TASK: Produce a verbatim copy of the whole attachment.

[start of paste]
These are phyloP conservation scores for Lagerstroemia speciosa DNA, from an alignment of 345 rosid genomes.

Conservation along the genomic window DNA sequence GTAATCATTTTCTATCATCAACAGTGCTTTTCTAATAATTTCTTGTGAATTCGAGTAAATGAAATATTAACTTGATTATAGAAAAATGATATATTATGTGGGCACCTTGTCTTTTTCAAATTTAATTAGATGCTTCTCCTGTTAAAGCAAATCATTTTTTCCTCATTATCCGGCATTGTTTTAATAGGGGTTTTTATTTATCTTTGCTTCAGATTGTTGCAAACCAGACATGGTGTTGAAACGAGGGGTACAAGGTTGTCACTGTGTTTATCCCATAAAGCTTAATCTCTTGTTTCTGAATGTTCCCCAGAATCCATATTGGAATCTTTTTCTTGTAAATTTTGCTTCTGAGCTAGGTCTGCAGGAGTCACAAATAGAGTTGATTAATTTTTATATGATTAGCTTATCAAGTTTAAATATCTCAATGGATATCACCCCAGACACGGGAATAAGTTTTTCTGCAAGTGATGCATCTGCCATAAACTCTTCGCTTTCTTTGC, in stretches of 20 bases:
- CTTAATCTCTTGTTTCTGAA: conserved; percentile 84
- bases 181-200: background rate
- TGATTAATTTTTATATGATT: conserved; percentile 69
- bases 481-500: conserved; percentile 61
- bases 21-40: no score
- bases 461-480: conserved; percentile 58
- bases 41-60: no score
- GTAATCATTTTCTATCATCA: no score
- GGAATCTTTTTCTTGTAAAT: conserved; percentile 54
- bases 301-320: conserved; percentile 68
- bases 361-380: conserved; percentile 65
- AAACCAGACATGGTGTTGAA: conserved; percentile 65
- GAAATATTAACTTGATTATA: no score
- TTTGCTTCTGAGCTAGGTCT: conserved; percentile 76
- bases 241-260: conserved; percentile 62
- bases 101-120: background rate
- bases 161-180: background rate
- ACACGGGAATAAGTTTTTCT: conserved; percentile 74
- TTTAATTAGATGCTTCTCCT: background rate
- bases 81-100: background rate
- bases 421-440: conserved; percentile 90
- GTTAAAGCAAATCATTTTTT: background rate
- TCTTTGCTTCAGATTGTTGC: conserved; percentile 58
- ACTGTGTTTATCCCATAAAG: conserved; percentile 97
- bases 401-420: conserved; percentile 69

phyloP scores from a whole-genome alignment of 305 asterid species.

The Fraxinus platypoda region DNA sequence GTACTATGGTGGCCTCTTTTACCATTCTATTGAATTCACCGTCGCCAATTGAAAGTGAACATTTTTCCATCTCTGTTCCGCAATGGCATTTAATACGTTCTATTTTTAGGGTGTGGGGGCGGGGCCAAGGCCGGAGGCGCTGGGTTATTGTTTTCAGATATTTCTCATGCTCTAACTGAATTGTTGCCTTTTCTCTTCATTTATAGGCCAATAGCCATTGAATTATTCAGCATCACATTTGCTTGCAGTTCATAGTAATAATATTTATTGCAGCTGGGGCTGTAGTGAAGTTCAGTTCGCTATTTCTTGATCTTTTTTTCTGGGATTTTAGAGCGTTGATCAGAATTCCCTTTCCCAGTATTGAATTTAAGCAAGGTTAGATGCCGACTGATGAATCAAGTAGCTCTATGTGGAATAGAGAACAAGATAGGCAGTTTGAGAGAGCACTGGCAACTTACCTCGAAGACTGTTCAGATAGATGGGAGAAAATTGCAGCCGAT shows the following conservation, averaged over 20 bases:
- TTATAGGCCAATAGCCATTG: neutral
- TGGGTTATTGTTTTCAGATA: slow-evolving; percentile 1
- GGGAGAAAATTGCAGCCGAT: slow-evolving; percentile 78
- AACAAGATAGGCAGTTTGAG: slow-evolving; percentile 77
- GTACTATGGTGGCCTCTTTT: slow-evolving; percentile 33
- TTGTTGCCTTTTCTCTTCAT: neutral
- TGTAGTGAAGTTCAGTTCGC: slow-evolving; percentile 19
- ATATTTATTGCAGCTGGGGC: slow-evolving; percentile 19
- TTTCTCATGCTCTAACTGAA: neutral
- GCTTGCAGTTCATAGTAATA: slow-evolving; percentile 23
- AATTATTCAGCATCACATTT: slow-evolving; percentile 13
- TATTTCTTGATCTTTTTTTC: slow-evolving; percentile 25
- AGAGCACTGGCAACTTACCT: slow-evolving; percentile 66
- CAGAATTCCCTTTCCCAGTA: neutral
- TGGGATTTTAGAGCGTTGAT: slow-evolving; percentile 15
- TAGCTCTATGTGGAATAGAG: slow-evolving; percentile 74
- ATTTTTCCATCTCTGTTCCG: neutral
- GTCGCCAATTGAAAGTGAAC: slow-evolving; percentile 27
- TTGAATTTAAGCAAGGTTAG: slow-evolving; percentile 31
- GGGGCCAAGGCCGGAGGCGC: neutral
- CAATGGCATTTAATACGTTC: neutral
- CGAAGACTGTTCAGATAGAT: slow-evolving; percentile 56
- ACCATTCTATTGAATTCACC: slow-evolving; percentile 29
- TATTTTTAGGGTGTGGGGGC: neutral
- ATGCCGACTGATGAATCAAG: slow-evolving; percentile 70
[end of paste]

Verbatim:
These are phyloP conservation scores for Lagerstroemia speciosa DNA, from an alignment of 345 rosid genomes.

Conservation along the genomic window DNA sequence GTAATCATTTTCTATCATCAACAGTGCTTTTCTAATAATTTCTTGTGAATTCGAGTAAATGAAATATTAACTTGATTATAGAAAAATGATATATTATGTGGGCACCTTGTCTTTTTCAAATTTAATTAGATGCTTCTCCTGTTAAAGCAAATCATTTTTTCCTCATTATCCGGCATTGTTTTAATAGGGGTTTTTATTTATCTTTGCTTCAGATTGTTGCAAACCAGACATGGTGTTGAAACGAGGGGTACAAGGTTGTCACTGTGTTTATCCCATAAAGCTTAATCTCTTGTTTCTGAATGTTCCCCAGAATCCATATTGGAATCTTTTTCTTGTAAATTTTGCTTCTGAGCTAGGTCTGCAGGAGTCACAAATAGAGTTGATTAATTTTTATATGATTAGCTTATCAAGTTTAAATATCTCAATGGATATCACCCCAGACACGGGAATAAGTTTTTCTGCAAGTGATGCATCTGCCATAAACTCTTCGCTTTCTTTGC, in stretches of 20 bases:
- CTTAATCTCTTGTTTCTGAA: conserved; percentile 84
- bases 181-200: background rate
- TGATTAATTTTTATATGATT: conserved; percentile 69
- bases 481-500: conserved; percentile 61
- bases 21-40: no score
- bases 461-480: conserved; percentile 58
- bases 41-60: no score
- GTAATCATTTTCTATCATCA: no score
- GGAATCTTTTTCTTGTAAAT: conserved; percentile 54
- bases 301-320: conserved; percentile 68
- bases 361-380: conserved; percentile 65
- AAACCAGACATGGTGTTGAA: conserved; percentile 65
- GAAATATTAACTTGATTATA: no score
- TTTGCTTCTGAGCTAGGTCT: conserved; percentile 76
- bases 241-260: conserved; percentile 62
- bases 101-120: background rate
- bases 161-180: background rate
- ACACGGGAATAAGTTTTTCT: conserved; percentile 74
- TTTAATTAGATGCTTCTCCT: background rate
- bases 81-100: background rate
- bases 421-440: conserved; percentile 90
- GTTAAAGCAAATCATTTTTT: background rate
- TCTTTGCTTCAGATTGTTGC: conserved; percentile 58
- ACTGTGTTTATCCCATAAAG: conserved; percentile 97
- bases 401-420: conserved; percentile 69

phyloP scores from a whole-genome alignment of 305 asterid species.

The Fraxinus platypoda region DNA sequence GTACTATGGTGGCCTCTTTTACCATTCTATTGAATTCACCGTCGCCAATTGAAAGTGAACATTTTTCCATCTCTGTTCCGCAATGGCATTTAATACGTTCTATTTTTAGGGTGTGGGGGCGGGGCCAAGGCCGGAGGCGCTGGGTTATTGTTTTCAGATATTTCTCATGCTCTAACTGAATTGTTGCCTTTTCTCTTCATTTATAGGCCAATAGCCATTGAATTATTCAGCATCACATTTGCTTGCAGTTCATAGTAATAATATTTATTGCAGCTGGGGCTGTAGTGAAGTTCAGTTCGCTATTTCTTGATCTTTTTTTCTGGGATTTTAGAGCGTTGATCAGAATTCCCTTTCCCAGTATTGAATTTAAGCAAGGTTAGATGCCGACTGATGAATCAAGTAGCTCTATGTGGAATAGAGAACAAGATAGGCAGTTTGAGAGAGCACTGGCAACTTACCTCGAAGACTGTTCAGATAGATGGGAGAAAATTGCAGCCGAT shows the following conservation, averaged over 20 bases:
- TTATAGGCCAATAGCCATTG: neutral
- TGGGTTATTGTTTTCAGATA: slow-evolving; percentile 1
- GGGAGAAAATTGCAGCCGAT: slow-evolving; percentile 78
- AACAAGATAGGCAGTTTGAG: slow-evolving; percentile 77
- GTACTATGGTGGCCTCTTTT: slow-evolving; percentile 33
- TTGTTGCCTTTTCTCTTCAT: neutral
- TGTAGTGAAGTTCAGTTCGC: slow-evolving; percentile 19
- ATATTTATTGCAGCTGGGGC: slow-evolving; percentile 19
- TTTCTCATGCTCTAACTGAA: neutral
- GCTTGCAGTTCATAGTAATA: slow-evolving; percentile 23
- AATTATTCAGCATCACATTT: slow-evolving; percentile 13
- TATTTCTTGATCTTTTTTTC: slow-evolving; percentile 25
- AGAGCACTGGCAACTTACCT: slow-evolving; percentile 66
- CAGAATTCCCTTTCCCAGTA: neutral
- TGGGATTTTAGAGCGTTGAT: slow-evolving; percentile 15
- TAGCTCTATGTGGAATAGAG: slow-evolving; percentile 74
- ATTTTTCCATCTCTGTTCCG: neutral
- GTCGCCAATTGAAAGTGAAC: slow-evolving; percentile 27
- TTGAATTTAAGCAAGGTTAG: slow-evolving; percentile 31
- GGGGCCAAGGCCGGAGGCGC: neutral
- CAATGGCATTTAATACGTTC: neutral
- CGAAGACTGTTCAGATAGAT: slow-evolving; percentile 56
- ACCATTCTATTGAATTCACC: slow-evolving; percentile 29
- TATTTTTAGGGTGTGGGGGC: neutral
- ATGCCGACTGATGAATCAAG: slow-evolving; percentile 70